MARSHALL: When I made that picture, I think I understood for the first time that the image in it functioned linguistically. Which is why I always said that the idea of blackness operated rhetorically. This materially black figure has to be situated within the larger context as a linguistic figure amongst other linguistic figures, or as a pictorial figure within the context of other pictorial elements. Take, for example, the essay Carter Ratcliff wrote for Art in America some time in the 1980s, ‘The Short Life of the Sincere Stroke’. He talks about the way that every mark in a picture is a linguistic character in the sense that we deploy these marks to construct certain meanings and relationships. One of the reasons why the figure works so effectively for me is because I’m thinking of it in those terms, as an abstract linguistic figure and at the same time as an absolute sign or symbol of something. That’s why I’m able to continue working with the figure in ways that others haven’t. I understood that language structure continuously modifies meaning; it never disappears. It simply finds other contexts in which the figure can be used. But recognizing language’s role in those terms imposes a certain amount of responsibility. Whenever communication is an issue, a certain kind of clarity is important, so you have to be responsible for the way you use language. That’s why it takes me so long to make my pictures. When I insert a figure into a painting space, I have to consider all of the things that it means and then construct, edit and revise in order to reach its maximum effect so that blackness becomes a noun, not an adjective.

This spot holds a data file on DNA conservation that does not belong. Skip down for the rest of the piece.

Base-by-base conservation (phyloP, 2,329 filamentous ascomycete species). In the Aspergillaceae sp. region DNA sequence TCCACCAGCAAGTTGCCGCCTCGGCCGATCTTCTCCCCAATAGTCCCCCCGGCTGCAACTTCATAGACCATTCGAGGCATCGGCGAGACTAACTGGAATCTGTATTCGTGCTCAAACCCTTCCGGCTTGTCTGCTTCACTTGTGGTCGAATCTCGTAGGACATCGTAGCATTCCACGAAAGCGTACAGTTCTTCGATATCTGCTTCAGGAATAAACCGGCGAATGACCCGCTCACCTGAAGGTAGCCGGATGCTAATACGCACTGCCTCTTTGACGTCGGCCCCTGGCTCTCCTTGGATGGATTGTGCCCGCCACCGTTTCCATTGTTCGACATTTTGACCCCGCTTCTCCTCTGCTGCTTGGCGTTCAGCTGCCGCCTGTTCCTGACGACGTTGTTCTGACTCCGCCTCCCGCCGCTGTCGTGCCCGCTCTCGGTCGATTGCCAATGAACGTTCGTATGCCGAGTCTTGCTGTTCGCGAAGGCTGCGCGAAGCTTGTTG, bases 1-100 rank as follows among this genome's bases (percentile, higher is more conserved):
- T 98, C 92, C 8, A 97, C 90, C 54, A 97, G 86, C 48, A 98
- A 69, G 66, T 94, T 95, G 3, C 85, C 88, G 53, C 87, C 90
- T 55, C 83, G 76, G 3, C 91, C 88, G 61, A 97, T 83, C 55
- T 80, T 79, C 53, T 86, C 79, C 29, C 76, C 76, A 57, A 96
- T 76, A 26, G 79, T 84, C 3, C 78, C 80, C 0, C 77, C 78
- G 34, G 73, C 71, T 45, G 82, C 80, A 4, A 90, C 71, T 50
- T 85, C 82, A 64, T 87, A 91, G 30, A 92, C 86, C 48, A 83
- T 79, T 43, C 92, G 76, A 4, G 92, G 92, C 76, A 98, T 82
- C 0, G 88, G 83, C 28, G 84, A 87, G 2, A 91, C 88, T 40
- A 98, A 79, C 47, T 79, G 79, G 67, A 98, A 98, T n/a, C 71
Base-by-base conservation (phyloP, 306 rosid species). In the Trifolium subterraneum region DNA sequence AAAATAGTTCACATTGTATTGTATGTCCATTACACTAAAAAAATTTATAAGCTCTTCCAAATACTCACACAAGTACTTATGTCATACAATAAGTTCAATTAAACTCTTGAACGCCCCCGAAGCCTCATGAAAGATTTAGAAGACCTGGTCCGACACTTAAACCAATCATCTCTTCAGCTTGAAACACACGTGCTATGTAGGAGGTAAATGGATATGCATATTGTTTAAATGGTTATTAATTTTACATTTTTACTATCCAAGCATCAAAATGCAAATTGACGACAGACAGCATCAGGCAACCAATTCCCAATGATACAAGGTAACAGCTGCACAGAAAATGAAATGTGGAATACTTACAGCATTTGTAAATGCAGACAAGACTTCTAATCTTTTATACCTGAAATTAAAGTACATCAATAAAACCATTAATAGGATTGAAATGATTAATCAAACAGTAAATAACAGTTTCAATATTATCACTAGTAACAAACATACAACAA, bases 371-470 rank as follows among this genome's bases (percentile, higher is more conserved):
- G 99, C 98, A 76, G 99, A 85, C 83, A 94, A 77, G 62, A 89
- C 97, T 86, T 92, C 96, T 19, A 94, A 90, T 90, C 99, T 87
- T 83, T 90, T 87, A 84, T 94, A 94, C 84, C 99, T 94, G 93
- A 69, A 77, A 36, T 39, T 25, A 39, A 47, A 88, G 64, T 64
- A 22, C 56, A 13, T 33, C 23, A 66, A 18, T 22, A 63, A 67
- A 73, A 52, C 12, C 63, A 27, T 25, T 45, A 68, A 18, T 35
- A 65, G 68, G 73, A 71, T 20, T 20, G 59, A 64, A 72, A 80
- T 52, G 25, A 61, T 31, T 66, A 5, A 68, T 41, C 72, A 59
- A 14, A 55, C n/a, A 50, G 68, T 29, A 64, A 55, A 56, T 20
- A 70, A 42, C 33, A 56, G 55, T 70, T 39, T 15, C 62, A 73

GAINES: Well put.